INDIANA Jones was channelled by County Durham care home residents as they whipped up their own archaeological finds for an exhibition.
Dinosaur bones, eggs, and mammoth tusks, a roman shield and sword, and fossils were among the items on display at Pelton Grange Care Home, Front Street, Pelton.
Residents created their artifacts using papier-mâché and paint during several arts and crafts sessions throughout the “Pelton Grange Festival of British Archaeology”.
The fossils, however, were collected from Redcar beach by the care home’s activities coordinator, Suzanne Pratt, and her family. They were then brought into the home for the residents to examine, including a fossilised gryphaea, a type of mollusc that went extinct 34 million years ago.
Residents also took turns mummifying carers Chloe Lowery and Sandra Hays, who they wrapped in bandages.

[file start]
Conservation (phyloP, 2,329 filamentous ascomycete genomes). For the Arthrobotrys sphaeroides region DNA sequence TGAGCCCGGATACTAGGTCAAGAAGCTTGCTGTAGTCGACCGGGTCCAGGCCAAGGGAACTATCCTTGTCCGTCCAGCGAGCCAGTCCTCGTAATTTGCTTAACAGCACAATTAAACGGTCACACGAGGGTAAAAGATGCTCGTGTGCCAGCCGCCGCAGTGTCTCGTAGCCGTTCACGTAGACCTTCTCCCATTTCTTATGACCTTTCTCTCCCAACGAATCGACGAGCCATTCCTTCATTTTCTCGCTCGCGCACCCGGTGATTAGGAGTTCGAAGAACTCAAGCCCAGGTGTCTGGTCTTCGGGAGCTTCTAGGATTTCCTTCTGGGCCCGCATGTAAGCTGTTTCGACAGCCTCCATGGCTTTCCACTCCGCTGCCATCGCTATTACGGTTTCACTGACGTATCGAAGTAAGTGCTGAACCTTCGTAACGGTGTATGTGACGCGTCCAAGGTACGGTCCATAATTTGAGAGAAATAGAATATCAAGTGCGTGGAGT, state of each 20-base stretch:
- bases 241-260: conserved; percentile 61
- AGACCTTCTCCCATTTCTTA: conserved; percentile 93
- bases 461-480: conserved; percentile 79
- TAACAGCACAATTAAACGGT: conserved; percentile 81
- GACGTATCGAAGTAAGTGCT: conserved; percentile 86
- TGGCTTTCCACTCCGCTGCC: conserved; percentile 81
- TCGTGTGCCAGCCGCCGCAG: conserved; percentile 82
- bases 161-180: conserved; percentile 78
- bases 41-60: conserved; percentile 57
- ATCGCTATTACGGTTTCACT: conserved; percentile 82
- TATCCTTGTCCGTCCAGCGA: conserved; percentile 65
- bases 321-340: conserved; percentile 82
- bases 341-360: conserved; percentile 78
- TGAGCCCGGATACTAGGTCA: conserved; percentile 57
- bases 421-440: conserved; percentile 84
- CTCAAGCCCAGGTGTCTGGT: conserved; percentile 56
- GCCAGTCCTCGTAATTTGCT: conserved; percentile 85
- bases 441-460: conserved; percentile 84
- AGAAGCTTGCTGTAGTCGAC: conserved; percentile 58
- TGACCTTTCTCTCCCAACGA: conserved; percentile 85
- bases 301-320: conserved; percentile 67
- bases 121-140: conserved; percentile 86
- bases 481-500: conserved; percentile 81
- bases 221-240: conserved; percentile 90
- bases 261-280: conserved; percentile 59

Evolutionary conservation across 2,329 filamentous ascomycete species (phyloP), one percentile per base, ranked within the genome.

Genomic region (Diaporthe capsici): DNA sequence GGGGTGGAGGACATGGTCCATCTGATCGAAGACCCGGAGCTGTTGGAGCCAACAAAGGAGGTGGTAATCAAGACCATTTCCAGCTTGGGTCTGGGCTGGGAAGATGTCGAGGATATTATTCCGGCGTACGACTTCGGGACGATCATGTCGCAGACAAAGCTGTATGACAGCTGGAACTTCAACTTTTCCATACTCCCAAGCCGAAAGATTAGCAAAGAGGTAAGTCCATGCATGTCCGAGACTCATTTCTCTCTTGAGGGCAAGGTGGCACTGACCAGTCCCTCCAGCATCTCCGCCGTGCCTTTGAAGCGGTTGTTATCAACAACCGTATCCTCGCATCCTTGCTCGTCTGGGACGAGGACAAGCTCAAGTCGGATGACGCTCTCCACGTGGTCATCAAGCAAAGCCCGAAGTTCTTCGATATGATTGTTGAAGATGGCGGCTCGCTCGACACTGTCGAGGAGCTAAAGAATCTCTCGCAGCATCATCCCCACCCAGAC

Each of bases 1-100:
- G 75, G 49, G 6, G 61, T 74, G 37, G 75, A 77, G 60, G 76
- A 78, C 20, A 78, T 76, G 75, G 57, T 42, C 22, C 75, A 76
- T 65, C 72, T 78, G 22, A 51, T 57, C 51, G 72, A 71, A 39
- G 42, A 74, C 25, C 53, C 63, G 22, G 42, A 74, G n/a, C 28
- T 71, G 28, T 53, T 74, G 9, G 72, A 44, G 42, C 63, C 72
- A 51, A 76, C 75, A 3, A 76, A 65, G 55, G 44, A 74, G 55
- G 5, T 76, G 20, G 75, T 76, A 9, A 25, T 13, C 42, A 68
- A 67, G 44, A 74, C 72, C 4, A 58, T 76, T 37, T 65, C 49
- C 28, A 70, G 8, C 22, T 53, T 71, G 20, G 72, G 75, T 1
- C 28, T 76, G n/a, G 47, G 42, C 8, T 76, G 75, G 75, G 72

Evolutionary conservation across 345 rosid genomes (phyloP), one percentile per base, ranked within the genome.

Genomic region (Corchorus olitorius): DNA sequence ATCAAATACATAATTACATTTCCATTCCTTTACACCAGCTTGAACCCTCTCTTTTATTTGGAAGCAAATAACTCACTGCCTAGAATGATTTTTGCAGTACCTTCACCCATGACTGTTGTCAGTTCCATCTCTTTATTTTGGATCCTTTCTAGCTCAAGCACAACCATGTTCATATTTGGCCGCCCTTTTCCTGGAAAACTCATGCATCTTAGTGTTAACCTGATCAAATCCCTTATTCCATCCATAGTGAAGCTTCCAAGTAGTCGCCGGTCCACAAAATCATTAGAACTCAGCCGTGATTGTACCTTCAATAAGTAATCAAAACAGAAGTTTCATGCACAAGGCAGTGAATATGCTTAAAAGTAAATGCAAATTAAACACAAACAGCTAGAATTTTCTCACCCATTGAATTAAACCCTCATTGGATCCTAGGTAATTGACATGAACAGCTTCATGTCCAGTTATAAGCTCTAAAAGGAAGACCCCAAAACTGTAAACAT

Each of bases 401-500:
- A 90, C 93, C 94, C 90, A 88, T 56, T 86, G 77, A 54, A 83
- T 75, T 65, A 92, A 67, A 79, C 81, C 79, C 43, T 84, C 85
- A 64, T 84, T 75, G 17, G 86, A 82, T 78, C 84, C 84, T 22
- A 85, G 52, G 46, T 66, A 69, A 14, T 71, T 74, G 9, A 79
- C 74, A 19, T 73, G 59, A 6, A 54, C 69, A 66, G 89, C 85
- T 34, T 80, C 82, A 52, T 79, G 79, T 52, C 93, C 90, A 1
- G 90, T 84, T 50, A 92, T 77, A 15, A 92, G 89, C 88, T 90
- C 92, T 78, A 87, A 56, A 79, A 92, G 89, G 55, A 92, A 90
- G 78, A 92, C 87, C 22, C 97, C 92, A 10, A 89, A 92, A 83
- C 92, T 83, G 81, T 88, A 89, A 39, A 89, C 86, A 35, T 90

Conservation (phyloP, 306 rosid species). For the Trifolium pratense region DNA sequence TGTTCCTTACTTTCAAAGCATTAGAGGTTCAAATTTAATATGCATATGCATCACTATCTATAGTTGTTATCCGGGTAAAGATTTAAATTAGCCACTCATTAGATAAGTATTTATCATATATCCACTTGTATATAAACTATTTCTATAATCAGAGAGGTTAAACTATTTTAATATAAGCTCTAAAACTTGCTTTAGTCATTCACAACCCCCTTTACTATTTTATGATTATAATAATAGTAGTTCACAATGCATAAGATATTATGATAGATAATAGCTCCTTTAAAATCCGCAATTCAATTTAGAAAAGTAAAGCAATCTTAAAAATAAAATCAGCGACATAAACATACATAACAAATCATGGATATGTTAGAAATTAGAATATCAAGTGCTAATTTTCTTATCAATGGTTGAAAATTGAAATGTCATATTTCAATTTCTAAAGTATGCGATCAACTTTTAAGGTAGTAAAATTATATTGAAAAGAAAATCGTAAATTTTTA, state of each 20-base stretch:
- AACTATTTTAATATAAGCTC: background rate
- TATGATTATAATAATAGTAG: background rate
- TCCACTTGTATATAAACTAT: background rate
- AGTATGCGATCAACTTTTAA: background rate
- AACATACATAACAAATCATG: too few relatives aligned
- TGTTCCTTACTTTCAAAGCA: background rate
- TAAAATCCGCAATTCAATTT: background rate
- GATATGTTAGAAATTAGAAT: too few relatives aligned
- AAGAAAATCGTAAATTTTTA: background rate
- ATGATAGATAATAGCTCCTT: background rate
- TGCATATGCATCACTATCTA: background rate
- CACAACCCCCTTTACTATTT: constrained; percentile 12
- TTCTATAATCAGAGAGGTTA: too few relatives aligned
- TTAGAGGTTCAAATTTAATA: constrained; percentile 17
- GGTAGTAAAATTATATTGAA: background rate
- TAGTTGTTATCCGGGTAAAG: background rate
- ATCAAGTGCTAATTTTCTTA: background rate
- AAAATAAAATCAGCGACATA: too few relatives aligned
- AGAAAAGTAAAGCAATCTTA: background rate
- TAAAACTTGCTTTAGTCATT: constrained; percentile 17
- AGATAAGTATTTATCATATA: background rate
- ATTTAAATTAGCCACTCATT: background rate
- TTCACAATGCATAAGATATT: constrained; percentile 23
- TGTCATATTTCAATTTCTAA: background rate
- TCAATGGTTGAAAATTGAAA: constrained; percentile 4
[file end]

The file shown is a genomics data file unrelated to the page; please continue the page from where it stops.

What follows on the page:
They also made handprints from plaster of paris, as a replica of ancient handprints found on the Tibetan plateau last year, a volcano with mentos and lemonade, and used a mini-excavation kit to dig for bones and gems.
They then put together a pop-up museum in the care home’s foyer for visitors to look through.
The activities were run as part of the Council for British Archaeology’s Festival of Archaeology, which took place throughout the second half of July.
Resident Ernest Guy, 84, said: “Making the bones was surreal. I didn’t realise how big they would be. They look so real.”
Fiona Wilson, home manager at Pelton Grange Care Home, said: “I’m so proud of everyone, especially our activities coordinator Suzanne and the effort she put into this project.
“The residents were always asking what they were learning about next and everyone picked up lots of new things. Most of all it was great fun.
“Suzanne made sure she covered every little detail and, when the residents asked if they could make a life size mummy, how could we say no. They did a great job recreating different epochs.
“Residents’ families are super proud of their loved ones’ creations and have loved the exhibition.”